Orientalism at Christmas

Slide One – Title

So I will be talking about Orientalism and Christmas. I will be looking at the Westernisation of Christmas and how we Other the ‘Orient’ which is the birth place of Christianity, and therefore, Christmas to begin with.

Slide Two – Rewriting the Past

The origins of Christmas have started to be forgotten by society simply because they can. Edward Said states that his argument is “that history is made by men and women, just as it can also be unmade and rewritten, always with various silence and elisions, always with shapes imposed, and disfigurements tolerated.”

Christmas has been taken by the West and given its own values and customs. Furthermore, the original values are sadly being lost in the wake of consumerism. The origins of the nativity scene are also being lost, their geographical location being silenced or omitted as to silence the Orient’s influence on the holiday.

However, are the origins of Christmas being forgotten? Or, am I simply trying to exaggerate. Perhaps some examples could help.

Slide Three – Hanley Christmas Market

In November a news story was published about Hanley’s Christmas market in Staffordshire. Dennis Havers, aged 55 says “I’m sure my grandkids will love a camel ride but it is a bonkers idea. I like to go to these markets to feel Christmassy but I can’t see how a Moroccan rug is going to make me think about Jesus or the nativity.”

Simon Tovey, aged 22, “At least the German markets feel wintry and festive. I won’t feel wintry when North Africans are selling me brightly coloured backpacks.”

The age range between these two people suggests it’s not just one demographic. This ignorance is coming from the West’s power over the Orient, and society, therefore, believes that it has a right to forget and alter the image of that event.

Both men both use the word feel, which suggests that visceral reactions to imagery is more important than logic. Also the fact that the German market, and the western imagery of Christmas has more of a emotional reaction than truth. Is this the same for all imagery, especially in photography?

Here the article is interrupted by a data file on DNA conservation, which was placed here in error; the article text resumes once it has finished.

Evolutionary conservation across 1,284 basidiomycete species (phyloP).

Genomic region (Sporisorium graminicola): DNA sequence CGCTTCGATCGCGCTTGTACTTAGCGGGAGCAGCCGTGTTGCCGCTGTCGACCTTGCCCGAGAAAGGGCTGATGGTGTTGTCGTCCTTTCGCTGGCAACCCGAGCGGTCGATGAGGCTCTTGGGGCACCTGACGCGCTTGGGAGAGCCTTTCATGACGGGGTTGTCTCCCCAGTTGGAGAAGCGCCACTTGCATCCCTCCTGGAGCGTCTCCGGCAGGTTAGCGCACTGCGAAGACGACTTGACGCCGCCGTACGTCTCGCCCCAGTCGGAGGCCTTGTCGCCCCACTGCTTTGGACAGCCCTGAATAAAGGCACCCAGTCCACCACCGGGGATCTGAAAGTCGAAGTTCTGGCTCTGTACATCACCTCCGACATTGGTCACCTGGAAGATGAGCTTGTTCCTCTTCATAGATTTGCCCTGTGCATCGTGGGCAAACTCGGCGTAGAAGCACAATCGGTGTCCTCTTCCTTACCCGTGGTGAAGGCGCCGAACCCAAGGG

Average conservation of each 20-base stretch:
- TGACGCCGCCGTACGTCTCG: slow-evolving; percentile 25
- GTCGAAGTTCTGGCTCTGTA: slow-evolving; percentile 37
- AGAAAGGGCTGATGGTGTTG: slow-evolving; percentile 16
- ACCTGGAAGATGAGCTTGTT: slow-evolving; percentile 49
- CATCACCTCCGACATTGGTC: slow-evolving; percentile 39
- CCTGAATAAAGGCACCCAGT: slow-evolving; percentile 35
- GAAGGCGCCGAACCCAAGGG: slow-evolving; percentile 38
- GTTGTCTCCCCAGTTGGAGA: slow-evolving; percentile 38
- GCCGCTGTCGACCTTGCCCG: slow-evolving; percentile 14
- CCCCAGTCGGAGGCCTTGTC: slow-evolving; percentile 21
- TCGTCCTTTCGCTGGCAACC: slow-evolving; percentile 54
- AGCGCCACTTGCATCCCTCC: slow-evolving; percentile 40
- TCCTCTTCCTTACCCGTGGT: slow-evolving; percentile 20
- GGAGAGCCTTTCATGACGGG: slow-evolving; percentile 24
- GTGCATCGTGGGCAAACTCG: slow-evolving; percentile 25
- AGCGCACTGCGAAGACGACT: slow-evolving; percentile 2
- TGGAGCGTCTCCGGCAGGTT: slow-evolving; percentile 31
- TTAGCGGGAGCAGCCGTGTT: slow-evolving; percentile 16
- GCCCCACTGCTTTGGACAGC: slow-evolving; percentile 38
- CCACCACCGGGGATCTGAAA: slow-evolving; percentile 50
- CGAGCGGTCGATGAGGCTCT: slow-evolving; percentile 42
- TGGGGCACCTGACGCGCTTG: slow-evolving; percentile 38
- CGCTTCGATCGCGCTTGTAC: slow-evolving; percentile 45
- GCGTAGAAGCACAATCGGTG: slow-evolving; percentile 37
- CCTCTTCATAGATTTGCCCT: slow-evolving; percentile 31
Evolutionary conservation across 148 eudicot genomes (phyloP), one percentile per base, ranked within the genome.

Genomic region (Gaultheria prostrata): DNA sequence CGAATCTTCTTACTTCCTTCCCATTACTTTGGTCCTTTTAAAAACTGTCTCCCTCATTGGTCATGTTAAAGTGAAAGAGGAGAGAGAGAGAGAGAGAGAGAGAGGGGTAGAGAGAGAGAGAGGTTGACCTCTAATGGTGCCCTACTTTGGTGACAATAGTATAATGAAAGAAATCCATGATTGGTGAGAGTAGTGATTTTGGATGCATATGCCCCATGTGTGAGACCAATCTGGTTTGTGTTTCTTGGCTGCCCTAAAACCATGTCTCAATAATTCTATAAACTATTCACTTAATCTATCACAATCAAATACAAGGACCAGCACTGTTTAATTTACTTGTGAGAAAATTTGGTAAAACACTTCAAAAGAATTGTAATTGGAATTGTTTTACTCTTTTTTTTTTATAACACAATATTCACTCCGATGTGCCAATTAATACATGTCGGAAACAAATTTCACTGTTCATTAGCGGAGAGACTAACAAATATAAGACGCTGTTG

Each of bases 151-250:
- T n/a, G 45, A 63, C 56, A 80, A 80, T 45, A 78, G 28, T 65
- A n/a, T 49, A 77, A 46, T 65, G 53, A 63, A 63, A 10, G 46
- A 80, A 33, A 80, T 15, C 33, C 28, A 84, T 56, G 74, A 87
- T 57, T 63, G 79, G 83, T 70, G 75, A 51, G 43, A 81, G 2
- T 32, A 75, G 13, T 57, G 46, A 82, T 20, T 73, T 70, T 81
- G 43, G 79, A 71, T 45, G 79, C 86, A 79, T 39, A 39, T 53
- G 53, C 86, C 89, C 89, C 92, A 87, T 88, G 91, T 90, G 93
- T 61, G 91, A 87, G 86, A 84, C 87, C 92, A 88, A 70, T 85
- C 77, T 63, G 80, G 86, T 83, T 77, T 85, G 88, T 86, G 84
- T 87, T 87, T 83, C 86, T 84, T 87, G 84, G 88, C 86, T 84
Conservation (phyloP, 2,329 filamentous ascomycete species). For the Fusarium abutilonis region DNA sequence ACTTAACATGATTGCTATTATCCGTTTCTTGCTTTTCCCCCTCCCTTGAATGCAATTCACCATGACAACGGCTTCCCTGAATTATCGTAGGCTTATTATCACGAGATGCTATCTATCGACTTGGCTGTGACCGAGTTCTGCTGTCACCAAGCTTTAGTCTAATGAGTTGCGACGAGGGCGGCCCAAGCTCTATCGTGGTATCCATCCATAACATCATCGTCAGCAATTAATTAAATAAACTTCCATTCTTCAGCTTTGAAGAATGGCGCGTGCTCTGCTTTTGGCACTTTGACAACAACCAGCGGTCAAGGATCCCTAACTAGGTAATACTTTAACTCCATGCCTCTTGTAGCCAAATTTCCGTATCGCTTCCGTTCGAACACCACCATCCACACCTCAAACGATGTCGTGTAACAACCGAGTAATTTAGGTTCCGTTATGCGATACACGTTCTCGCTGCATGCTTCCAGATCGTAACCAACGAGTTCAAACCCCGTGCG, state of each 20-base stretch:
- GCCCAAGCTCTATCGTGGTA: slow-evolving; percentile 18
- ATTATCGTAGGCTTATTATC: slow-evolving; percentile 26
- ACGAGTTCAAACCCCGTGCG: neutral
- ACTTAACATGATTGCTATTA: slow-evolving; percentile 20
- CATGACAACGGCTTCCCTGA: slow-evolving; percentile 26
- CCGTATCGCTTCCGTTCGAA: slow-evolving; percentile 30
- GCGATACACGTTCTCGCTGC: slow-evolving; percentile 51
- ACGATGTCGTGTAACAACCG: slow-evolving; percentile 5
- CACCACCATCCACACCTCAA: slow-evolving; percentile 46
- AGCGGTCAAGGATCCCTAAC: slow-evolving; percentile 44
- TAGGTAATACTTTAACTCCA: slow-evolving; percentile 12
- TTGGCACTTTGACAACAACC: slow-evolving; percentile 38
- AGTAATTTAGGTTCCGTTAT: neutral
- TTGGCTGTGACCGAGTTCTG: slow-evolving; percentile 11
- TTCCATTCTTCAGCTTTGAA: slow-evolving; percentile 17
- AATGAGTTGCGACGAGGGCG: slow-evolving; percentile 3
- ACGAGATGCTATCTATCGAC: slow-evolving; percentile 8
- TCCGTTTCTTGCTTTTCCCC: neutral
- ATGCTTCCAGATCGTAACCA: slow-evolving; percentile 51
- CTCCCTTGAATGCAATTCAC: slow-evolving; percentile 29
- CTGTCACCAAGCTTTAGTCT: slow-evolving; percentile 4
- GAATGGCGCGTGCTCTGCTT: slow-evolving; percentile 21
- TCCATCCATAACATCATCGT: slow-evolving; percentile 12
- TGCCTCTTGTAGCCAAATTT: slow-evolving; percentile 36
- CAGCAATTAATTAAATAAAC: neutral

Slide 4 – Do They Know it’s Christmas

Here’s another example of Orientalizing Christmas and of using Christmas to subjugate the Orient.

Do they Know It’s Christmas was a band aid appeal to raise money for Ethiopia. However, we get some disturbing images that are pervasive in the song:


“But say a prayer, / Pray for the other ones.”

                Immediately we have this idea of the other… The other being Africa and the Orient. This idea is continued in the lines:

“There’s a world outside your window / And it’s a world of dread and fear”

                Why is it a world of dread and fear, because it actually is, or because it is an unknown world one which we are afraid of? This is the Occident creating an image of the Orient, and one which is not necessarily true, just what we want to hear.

“And there won’t be snow in Africa this Christmas time… Where nothing ever grows / No rain or rivers flow / Do they know it’s Christmas time at all?”

This Chorus is possibly the worst offender.  I’m sorry for being so literal but there is snow, things grow and rivers do flow in Africa. In fact one of the longest rivers in the world, The Nile, runs through it, even touching Ethiopia the area which they are primarily focused. Africa’s image in the eyes of the Occident is far more important than the truth is.

Furthermore, the entire premise of the song is ridiculous. In Ethiopia they use a different calendar system and Christmas, or Ganna, is celebrated on the 7th January which means they don’t know it’s Christmas time. Moreover, it also makes playing Christmas songs in November even more annoying!

Slide Five – Rewriting the Past

So, why is there Orientalism at Christmas? And why has Christmas been Westernised?

Christianity has been westernised over centuries. Christian Europe became a term that is still used today, displaying how much Christianity has been adapted to suit the countries of the Occident. Christian imagery and the imagery of Christmas is also engrained in Western culture making it almost inseparable from the West.

The origins have been silenced and are ignored so that we can encourage a tradition that encapsulates our values of giving. This westernisations has brought about a secularisation of Christmas, something which is not entirely negative, but does show how outside systems are ignored and the more powerful system takes over and disfigures history. 


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